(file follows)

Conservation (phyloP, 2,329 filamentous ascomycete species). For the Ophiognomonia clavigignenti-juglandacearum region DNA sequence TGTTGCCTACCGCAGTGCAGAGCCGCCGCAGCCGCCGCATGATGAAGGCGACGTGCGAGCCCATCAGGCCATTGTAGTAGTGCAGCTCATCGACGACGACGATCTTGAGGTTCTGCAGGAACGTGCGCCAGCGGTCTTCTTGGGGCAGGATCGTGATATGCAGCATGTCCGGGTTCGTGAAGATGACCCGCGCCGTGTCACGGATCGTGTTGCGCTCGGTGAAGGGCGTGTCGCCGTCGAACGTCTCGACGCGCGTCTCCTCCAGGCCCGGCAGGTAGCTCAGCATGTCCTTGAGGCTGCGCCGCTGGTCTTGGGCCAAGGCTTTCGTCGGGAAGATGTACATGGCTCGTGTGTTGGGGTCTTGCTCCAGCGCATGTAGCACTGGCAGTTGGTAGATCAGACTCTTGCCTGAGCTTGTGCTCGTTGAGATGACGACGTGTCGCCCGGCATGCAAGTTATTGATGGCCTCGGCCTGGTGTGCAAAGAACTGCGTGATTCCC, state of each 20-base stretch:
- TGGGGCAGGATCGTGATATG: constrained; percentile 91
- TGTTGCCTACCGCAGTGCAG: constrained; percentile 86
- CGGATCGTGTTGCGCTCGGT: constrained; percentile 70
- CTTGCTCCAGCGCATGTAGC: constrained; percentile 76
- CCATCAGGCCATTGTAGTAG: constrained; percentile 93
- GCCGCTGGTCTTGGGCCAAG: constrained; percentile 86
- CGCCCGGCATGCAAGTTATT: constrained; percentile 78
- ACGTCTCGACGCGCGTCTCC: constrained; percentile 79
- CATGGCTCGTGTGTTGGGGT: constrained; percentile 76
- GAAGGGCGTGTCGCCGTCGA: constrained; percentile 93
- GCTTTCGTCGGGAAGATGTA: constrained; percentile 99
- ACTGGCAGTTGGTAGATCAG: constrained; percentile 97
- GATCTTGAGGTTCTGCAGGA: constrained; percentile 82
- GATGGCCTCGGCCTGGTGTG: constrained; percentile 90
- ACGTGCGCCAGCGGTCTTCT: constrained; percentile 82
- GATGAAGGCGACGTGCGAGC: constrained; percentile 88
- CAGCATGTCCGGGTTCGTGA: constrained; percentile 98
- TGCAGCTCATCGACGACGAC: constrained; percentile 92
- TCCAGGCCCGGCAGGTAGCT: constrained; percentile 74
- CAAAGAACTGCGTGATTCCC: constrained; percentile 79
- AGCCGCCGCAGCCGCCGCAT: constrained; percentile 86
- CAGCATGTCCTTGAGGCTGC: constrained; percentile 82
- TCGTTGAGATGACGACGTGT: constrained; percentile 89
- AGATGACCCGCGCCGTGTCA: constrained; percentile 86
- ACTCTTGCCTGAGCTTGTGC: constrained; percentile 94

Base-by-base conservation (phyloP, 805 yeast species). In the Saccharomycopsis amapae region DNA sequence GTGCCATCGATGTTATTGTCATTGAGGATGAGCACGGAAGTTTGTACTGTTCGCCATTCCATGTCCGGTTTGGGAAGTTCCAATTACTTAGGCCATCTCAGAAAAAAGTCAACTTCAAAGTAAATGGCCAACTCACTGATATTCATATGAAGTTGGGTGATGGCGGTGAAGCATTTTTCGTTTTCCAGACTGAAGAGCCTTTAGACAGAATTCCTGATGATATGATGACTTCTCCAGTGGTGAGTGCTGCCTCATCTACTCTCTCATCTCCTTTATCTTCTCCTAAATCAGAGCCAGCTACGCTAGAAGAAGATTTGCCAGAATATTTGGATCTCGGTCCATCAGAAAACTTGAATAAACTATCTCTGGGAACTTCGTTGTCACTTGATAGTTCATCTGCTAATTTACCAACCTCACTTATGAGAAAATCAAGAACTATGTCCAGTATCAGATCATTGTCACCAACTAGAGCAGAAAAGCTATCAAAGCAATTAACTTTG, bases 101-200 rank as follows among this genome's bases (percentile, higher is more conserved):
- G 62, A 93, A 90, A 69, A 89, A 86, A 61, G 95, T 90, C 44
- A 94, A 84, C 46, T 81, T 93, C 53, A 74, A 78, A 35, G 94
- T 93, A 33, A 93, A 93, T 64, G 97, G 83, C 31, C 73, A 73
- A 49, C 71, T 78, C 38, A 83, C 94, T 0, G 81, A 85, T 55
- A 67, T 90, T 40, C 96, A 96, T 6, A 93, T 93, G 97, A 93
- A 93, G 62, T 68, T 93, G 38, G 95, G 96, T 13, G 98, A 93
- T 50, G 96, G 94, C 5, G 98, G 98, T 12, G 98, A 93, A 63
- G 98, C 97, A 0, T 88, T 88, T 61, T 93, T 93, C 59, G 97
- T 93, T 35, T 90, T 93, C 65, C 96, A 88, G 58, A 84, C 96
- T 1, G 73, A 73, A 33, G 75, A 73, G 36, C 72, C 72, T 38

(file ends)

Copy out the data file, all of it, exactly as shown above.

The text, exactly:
Conservation (phyloP, 2,329 filamentous ascomycete species). For the Ophiognomonia clavigignenti-juglandacearum region DNA sequence TGTTGCCTACCGCAGTGCAGAGCCGCCGCAGCCGCCGCATGATGAAGGCGACGTGCGAGCCCATCAGGCCATTGTAGTAGTGCAGCTCATCGACGACGACGATCTTGAGGTTCTGCAGGAACGTGCGCCAGCGGTCTTCTTGGGGCAGGATCGTGATATGCAGCATGTCCGGGTTCGTGAAGATGACCCGCGCCGTGTCACGGATCGTGTTGCGCTCGGTGAAGGGCGTGTCGCCGTCGAACGTCTCGACGCGCGTCTCCTCCAGGCCCGGCAGGTAGCTCAGCATGTCCTTGAGGCTGCGCCGCTGGTCTTGGGCCAAGGCTTTCGTCGGGAAGATGTACATGGCTCGTGTGTTGGGGTCTTGCTCCAGCGCATGTAGCACTGGCAGTTGGTAGATCAGACTCTTGCCTGAGCTTGTGCTCGTTGAGATGACGACGTGTCGCCCGGCATGCAAGTTATTGATGGCCTCGGCCTGGTGTGCAAAGAACTGCGTGATTCCC, state of each 20-base stretch:
- TGGGGCAGGATCGTGATATG: constrained; percentile 91
- TGTTGCCTACCGCAGTGCAG: constrained; percentile 86
- CGGATCGTGTTGCGCTCGGT: constrained; percentile 70
- CTTGCTCCAGCGCATGTAGC: constrained; percentile 76
- CCATCAGGCCATTGTAGTAG: constrained; percentile 93
- GCCGCTGGTCTTGGGCCAAG: constrained; percentile 86
- CGCCCGGCATGCAAGTTATT: constrained; percentile 78
- ACGTCTCGACGCGCGTCTCC: constrained; percentile 79
- CATGGCTCGTGTGTTGGGGT: constrained; percentile 76
- GAAGGGCGTGTCGCCGTCGA: constrained; percentile 93
- GCTTTCGTCGGGAAGATGTA: constrained; percentile 99
- ACTGGCAGTTGGTAGATCAG: constrained; percentile 97
- GATCTTGAGGTTCTGCAGGA: constrained; percentile 82
- GATGGCCTCGGCCTGGTGTG: constrained; percentile 90
- ACGTGCGCCAGCGGTCTTCT: constrained; percentile 82
- GATGAAGGCGACGTGCGAGC: constrained; percentile 88
- CAGCATGTCCGGGTTCGTGA: constrained; percentile 98
- TGCAGCTCATCGACGACGAC: constrained; percentile 92
- TCCAGGCCCGGCAGGTAGCT: constrained; percentile 74
- CAAAGAACTGCGTGATTCCC: constrained; percentile 79
- AGCCGCCGCAGCCGCCGCAT: constrained; percentile 86
- CAGCATGTCCTTGAGGCTGC: constrained; percentile 82
- TCGTTGAGATGACGACGTGT: constrained; percentile 89
- AGATGACCCGCGCCGTGTCA: constrained; percentile 86
- ACTCTTGCCTGAGCTTGTGC: constrained; percentile 94

Base-by-base conservation (phyloP, 805 yeast species). In the Saccharomycopsis amapae region DNA sequence GTGCCATCGATGTTATTGTCATTGAGGATGAGCACGGAAGTTTGTACTGTTCGCCATTCCATGTCCGGTTTGGGAAGTTCCAATTACTTAGGCCATCTCAGAAAAAAGTCAACTTCAAAGTAAATGGCCAACTCACTGATATTCATATGAAGTTGGGTGATGGCGGTGAAGCATTTTTCGTTTTCCAGACTGAAGAGCCTTTAGACAGAATTCCTGATGATATGATGACTTCTCCAGTGGTGAGTGCTGCCTCATCTACTCTCTCATCTCCTTTATCTTCTCCTAAATCAGAGCCAGCTACGCTAGAAGAAGATTTGCCAGAATATTTGGATCTCGGTCCATCAGAAAACTTGAATAAACTATCTCTGGGAACTTCGTTGTCACTTGATAGTTCATCTGCTAATTTACCAACCTCACTTATGAGAAAATCAAGAACTATGTCCAGTATCAGATCATTGTCACCAACTAGAGCAGAAAAGCTATCAAAGCAATTAACTTTG, bases 101-200 rank as follows among this genome's bases (percentile, higher is more conserved):
- G 62, A 93, A 90, A 69, A 89, A 86, A 61, G 95, T 90, C 44
- A 94, A 84, C 46, T 81, T 93, C 53, A 74, A 78, A 35, G 94
- T 93, A 33, A 93, A 93, T 64, G 97, G 83, C 31, C 73, A 73
- A 49, C 71, T 78, C 38, A 83, C 94, T 0, G 81, A 85, T 55
- A 67, T 90, T 40, C 96, A 96, T 6, A 93, T 93, G 97, A 93
- A 93, G 62, T 68, T 93, G 38, G 95, G 96, T 13, G 98, A 93
- T 50, G 96, G 94, C 5, G 98, G 98, T 12, G 98, A 93, A 63
- G 98, C 97, A 0, T 88, T 88, T 61, T 93, T 93, C 59, G 97
- T 93, T 35, T 90, T 93, C 65, C 96, A 88, G 58, A 84, C 96
- T 1, G 73, A 73, A 33, G 75, A 73, G 36, C 72, C 72, T 38